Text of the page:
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Zanetto” by Pietro Mascagni libretto (English)


Silvia, a courtesan - soprano
Zanetto, a young poet and minstrel - mezzo-soprano


SILVIA, alone

Against love are my curses;
I've no tears any more.
(descending slowly)
I am that cruel lady,
Whom all must adore;
But I love no one.
On lips I'm everywhere respected;
They're asking for my hand,
But the ardor of kisses
I do not understand!
Drowning is tedious.
Here in the silence
Quiet night to awaken
There should be couplets
For serenading;
Bad 'tis for a poet
To give out his fire;
Yet still, to my ire
They will be singing,
Stupid madrigals ringing.

The soldier, and the merchant
All who have power,
On me treasures shower,
But contempt I still hold
Both for them and the gold
Suffer I, my life thus to give,
For without love
Life is not fit to live.
I have no recollection
Of affection genteel.

(pointing to the city)
Now there is Florence, in splendor, lying in the distance, and having, perhaps, a youth who's looking up to this same heaven; he who once I saw, and who in his breast felt heart-beats for me, for me unworthy. Just to cross my pathway, he found it fatal! I've no hope now, but to run away from him. I must not stay here and be disgraced.

(Sings in the distance)
Heart of mine, as a flower,
Is found in thee love's secret power.
Not merry now the song I'm singing
Know'st thou to thee its way it's winging!
Heart of mine, why from weeping
Comes the perfume, true love keeping,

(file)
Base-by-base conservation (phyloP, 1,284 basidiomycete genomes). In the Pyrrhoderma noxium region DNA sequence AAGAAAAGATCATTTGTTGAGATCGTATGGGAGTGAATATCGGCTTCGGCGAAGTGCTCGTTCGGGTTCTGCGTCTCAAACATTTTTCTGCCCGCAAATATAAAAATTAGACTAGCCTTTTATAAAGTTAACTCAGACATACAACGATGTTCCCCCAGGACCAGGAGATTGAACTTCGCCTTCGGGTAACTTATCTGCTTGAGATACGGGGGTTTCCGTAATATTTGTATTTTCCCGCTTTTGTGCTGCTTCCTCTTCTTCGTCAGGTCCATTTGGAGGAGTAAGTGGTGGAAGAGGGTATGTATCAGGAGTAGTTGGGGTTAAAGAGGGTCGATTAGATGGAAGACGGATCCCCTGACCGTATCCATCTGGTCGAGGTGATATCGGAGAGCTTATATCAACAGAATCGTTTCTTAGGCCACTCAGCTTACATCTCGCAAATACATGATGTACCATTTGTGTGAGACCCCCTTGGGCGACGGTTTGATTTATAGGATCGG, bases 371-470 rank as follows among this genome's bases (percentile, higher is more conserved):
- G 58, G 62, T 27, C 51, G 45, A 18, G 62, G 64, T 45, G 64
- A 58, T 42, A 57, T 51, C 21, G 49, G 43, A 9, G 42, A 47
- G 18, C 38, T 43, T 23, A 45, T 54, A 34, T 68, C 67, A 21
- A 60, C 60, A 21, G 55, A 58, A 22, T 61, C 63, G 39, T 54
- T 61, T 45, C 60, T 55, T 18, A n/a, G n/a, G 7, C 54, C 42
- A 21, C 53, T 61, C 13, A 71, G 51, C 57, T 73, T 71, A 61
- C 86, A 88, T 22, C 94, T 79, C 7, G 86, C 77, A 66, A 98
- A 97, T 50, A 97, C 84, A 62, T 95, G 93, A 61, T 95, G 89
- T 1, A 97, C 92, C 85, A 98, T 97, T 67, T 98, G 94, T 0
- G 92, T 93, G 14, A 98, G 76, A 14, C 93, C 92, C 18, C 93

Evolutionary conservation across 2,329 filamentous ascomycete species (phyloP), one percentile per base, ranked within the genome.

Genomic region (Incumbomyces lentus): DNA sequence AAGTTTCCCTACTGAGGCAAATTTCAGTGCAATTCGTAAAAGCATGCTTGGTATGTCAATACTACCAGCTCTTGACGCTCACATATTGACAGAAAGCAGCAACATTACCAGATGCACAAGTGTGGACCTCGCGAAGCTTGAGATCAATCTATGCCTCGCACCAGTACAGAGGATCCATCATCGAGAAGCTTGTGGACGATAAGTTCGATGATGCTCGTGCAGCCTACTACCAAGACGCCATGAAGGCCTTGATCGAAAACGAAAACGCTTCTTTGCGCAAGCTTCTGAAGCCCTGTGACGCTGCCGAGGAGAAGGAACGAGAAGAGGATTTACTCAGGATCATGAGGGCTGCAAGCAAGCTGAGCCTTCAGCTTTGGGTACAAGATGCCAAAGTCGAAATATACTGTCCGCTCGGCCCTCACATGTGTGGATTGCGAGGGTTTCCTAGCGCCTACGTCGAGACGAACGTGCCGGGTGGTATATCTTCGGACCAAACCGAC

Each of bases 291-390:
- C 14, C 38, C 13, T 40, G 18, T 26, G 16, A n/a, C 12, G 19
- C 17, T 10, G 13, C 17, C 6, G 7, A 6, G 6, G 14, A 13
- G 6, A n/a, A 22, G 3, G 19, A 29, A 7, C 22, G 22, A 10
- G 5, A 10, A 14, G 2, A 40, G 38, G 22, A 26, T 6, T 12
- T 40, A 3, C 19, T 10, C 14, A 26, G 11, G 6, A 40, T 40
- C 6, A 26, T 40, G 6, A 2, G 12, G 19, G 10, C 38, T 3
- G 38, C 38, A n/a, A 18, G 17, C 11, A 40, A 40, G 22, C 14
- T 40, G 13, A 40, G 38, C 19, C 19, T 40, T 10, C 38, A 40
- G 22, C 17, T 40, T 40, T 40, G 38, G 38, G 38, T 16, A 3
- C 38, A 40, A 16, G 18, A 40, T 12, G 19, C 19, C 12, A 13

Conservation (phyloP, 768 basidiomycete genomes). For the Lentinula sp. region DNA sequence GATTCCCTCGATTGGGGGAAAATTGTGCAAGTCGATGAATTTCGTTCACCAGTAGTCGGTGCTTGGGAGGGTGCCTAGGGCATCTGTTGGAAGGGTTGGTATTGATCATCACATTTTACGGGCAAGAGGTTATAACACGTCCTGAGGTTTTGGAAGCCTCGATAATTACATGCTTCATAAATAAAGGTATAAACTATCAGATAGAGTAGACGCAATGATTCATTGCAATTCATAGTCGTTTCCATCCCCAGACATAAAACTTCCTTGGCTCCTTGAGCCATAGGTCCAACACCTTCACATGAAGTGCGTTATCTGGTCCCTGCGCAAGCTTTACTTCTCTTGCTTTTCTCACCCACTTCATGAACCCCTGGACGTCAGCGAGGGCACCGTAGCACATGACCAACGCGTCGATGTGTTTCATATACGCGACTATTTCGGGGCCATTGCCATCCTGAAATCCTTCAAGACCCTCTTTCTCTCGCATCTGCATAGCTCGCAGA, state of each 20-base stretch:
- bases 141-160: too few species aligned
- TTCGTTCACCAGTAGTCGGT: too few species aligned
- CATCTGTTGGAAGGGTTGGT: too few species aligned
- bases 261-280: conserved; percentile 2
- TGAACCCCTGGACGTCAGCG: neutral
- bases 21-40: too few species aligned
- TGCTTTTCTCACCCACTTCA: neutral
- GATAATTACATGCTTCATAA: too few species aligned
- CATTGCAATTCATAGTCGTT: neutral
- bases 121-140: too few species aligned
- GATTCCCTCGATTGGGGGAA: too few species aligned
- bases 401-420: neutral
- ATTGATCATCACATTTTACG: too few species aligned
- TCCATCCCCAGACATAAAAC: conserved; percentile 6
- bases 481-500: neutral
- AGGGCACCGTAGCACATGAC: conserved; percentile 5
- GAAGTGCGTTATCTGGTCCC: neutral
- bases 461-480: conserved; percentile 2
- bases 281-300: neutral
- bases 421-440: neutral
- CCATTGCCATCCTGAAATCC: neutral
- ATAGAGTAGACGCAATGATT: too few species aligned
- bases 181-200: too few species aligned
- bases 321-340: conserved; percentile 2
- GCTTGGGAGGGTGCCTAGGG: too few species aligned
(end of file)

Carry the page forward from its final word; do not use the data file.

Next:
Think you grieving all unbidden
In the flower can be hidden?

Sweet is thy lovely singing.
Thy voice has touched my heart,
But this folly of foolish loving
Will not be on my part.
(Goes slowly up the terrace, turning absently toward the direction whence came the voice. Zanetto with a lute on his shoulder, and dragging his cloak up the steep, enters with a happy air, without seeing Silvia).


Sweet nights of summer,
By the moon lighted,
Smiles, on my journey,
On me benighted.
The stars too above
Shed on me their light
From golden eyes bright.

I'm ready—Loves my Florence
The sound of the lute?
And songs of true love?
As a minstrel I'm dressed,
And not in such plight
Could I appear
In hotel candle light
Here to sleep I will lay me
This warm summer night.
(He stretches himself out on a bench and wraps his cloak around him).
(Silvia comes quickly down from the terrace).

O poor little fellow! If I only had such sweet tranquility! Shall I call him, and offer him hospitality? but then—Just sleep down there!
(looking at him sleeping)
The silence, the perfumed air of the evening, this sleeping boy. Why should they disturb me? Yet a new palpitation is moving my heart! Ah me!
He's like my dream, exactly!
Up! Wake up!
(taking him sweetly by the hand)
(Zanetto awakes and looks at Silvia with wonder and admiration).

The lovely white vision
I saw in my dreaming.

O darling!
'Twas but a pale ray
From a star, bright seeming.

No, no! You were the lovely angel of my dream.
Your voice I heard near me;
Ah, you do not fear me!

I am, if it please you, a hostess; and welcoming a wayfarer.

Thank you, I've just had my supper—
And my sleep is all gone.

SILVIA (to herself)
Silvia, be good now!
'Tis love that is so painful
And this boy can't be so baneful!
(to Zanetto)
But, tell me; can't I know who you are?

I am Zanetto, a wandering musician;
It's my delight to change house and air every day!
Twenty useless callings
I have, to make my living.
I know how to push the bending oar
My bark speed giving;
I can bring down the falcon
Flying in the heavens;
Can tame the kicking mule,
And good verse arrange in sevens—